Monday, November 30, 2015

Mind Mapping and Diagrams (part 1 of 2)

Have you ever tried making a mind map? Mind mapping is quite popular nowadays and it has helped a lot of people already in solving their problems. Mind maps can be created to look like diagrams. In fact, the mind map is a very good example of the data flow diagram or DFD.

The diagram would then be considered as a graphical illustration of the data flow and ebb that forms part of a certain system. The mind maps or the diagram can help in the visualization of the data processing stages. Through the mind maps, any change in the data will be easily understood. Some people call the diagrams or mind maps as process diagrams.

Anyone can use the diagrams and so any individual can use graphics or text depending on the need. A DFD can differ from another DFD created by another individual,   depending on how individuals use it and for what purpose it was used. The reason why lots of people prefer the diagrams or mind maps is because they find it hard to understand textual descriptions as compared to graphical representations which are much easier to understand.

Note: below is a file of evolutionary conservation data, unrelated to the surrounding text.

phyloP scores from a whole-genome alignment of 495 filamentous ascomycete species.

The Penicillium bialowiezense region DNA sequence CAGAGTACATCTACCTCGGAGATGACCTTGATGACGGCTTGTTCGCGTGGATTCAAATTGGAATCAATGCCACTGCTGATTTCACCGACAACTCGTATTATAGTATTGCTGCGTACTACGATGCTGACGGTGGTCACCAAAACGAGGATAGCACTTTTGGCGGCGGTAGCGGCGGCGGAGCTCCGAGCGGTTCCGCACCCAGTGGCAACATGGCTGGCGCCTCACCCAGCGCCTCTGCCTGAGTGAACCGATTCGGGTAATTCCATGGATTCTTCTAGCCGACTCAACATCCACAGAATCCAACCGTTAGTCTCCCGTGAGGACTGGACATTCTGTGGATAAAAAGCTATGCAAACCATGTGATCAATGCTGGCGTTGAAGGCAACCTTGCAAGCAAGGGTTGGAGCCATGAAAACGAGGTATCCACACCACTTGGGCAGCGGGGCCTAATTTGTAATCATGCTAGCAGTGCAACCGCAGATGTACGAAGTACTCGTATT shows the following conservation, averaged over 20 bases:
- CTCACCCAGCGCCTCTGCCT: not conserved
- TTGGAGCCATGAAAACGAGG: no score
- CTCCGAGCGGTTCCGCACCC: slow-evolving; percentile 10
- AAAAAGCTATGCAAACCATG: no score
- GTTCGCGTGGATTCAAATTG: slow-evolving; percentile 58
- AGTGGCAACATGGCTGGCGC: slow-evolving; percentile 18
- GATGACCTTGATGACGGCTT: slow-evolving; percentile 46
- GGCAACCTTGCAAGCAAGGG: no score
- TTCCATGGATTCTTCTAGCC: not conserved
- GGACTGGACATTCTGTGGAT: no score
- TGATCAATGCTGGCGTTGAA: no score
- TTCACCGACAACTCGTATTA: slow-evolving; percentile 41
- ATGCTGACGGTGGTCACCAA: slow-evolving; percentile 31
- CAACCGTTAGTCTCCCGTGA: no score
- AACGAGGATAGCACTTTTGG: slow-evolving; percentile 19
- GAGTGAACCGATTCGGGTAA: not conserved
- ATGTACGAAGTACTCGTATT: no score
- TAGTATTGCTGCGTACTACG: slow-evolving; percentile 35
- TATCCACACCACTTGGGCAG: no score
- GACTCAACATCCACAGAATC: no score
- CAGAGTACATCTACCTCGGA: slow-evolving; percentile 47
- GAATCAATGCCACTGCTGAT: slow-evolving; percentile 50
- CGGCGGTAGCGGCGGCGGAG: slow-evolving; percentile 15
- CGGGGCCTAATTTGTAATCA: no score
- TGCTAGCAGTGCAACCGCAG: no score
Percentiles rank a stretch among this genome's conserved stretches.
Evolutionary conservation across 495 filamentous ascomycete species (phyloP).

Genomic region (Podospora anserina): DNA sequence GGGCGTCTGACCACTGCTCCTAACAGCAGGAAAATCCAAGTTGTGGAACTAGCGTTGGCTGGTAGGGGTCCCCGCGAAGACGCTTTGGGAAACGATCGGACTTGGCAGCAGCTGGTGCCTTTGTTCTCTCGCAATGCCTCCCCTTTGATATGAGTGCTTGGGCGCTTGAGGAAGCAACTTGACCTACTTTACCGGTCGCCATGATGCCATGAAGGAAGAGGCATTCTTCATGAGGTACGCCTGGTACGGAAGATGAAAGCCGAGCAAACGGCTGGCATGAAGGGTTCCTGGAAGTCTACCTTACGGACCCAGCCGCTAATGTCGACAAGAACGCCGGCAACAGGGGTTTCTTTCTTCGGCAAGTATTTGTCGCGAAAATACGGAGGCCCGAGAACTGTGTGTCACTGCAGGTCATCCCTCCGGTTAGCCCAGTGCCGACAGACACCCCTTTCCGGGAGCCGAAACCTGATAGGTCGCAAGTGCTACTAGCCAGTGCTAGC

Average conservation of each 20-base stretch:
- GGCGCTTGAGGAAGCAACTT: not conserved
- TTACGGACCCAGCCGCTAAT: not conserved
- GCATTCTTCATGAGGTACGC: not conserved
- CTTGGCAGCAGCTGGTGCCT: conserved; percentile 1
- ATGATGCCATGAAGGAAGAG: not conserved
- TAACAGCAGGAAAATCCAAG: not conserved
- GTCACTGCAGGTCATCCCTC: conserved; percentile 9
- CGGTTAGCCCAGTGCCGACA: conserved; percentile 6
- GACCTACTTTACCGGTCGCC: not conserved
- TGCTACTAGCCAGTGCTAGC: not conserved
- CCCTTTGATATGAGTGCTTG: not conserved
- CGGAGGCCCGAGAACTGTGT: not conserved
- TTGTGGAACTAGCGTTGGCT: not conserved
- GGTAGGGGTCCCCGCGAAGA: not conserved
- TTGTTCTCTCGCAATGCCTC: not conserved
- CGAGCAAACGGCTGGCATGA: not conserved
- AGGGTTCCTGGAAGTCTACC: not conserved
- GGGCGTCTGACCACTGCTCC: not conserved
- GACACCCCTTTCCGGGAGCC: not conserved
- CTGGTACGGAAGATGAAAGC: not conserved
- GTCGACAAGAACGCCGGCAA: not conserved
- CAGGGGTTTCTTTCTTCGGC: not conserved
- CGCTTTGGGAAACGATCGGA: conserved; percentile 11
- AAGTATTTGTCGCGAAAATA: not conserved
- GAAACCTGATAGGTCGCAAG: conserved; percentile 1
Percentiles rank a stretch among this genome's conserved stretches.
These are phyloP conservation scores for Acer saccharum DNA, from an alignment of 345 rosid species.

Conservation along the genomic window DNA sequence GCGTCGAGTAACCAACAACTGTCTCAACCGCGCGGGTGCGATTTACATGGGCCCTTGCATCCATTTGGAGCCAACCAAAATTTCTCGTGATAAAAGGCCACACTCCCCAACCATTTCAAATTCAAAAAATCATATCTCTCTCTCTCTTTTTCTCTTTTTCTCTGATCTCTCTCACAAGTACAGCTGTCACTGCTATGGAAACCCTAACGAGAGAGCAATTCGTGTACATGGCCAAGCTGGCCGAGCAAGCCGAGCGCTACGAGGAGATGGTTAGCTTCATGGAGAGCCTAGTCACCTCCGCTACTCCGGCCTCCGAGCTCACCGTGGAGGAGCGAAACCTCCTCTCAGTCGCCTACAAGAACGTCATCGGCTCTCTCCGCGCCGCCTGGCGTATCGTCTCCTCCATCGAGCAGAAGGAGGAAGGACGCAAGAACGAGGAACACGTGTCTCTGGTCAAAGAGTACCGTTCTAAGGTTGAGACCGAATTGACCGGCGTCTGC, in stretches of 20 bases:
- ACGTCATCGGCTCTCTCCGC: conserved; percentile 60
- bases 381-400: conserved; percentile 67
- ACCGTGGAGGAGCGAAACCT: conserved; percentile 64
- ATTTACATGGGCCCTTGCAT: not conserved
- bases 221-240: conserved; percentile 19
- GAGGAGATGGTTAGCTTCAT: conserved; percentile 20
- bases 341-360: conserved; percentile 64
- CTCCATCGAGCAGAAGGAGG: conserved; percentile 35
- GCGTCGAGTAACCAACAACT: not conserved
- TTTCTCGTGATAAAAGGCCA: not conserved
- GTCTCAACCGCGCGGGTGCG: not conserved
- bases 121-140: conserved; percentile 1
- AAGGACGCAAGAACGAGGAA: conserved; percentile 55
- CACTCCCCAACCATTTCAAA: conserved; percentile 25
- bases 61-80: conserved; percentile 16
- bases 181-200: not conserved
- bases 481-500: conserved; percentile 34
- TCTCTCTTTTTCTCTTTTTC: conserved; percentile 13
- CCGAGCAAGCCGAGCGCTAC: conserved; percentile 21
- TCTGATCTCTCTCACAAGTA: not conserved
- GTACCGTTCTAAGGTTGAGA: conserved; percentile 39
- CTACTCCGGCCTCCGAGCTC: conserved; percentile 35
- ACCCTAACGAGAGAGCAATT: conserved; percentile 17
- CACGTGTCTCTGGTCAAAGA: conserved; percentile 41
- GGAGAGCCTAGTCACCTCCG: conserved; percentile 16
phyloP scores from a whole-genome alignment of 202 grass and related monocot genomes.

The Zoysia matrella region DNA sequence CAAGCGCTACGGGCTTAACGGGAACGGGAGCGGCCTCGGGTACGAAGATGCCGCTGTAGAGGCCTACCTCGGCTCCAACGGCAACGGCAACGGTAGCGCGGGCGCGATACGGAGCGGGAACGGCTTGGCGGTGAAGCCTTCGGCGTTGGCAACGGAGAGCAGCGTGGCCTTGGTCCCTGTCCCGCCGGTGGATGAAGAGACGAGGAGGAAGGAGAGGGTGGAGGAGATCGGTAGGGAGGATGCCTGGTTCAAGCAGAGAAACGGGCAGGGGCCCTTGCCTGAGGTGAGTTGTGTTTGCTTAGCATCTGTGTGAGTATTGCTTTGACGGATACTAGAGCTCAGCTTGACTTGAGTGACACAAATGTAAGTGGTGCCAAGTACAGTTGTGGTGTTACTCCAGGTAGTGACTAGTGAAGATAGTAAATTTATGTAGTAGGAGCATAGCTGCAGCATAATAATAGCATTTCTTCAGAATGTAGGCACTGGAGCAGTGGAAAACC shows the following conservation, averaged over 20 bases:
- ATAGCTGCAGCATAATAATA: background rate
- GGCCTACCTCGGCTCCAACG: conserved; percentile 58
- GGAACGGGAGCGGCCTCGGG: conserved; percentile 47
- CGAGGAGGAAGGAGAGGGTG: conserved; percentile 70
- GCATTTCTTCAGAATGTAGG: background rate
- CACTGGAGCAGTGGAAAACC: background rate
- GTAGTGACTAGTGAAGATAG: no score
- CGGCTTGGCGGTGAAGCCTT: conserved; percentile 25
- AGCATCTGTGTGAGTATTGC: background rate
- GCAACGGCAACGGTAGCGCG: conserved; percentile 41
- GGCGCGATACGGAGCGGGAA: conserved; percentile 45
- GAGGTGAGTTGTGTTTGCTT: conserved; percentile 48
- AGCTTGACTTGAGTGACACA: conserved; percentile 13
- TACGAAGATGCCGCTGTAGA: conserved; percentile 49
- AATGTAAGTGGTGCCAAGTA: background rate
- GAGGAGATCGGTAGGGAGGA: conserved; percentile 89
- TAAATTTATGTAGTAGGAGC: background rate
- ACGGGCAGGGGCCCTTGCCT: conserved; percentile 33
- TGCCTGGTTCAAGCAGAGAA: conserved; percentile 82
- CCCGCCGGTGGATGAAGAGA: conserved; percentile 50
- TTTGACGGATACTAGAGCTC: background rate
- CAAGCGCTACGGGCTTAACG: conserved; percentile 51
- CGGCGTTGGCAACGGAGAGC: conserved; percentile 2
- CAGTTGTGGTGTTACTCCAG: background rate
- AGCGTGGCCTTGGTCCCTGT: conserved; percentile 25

Mind mapping has been used for many years now. In fact, you may have used it unknowingly in solving some of your problems or when you’re trying to set your future goals. People tend to remember when graphics and text are combined (i.e. diagrams). Mind maps are widely used in the business arena as well as for educational purposes. There are still other fields of specialization which makes use of the mind maps and DFD and it can range from route transportation planners to sports team competitions. Occupational fields also use mind maps especially in engineering and science. Mind maps are also very important when it comes to teaching certain disciplines because the diagrams make it easier for the instructors to understand the thought processes of different groups.

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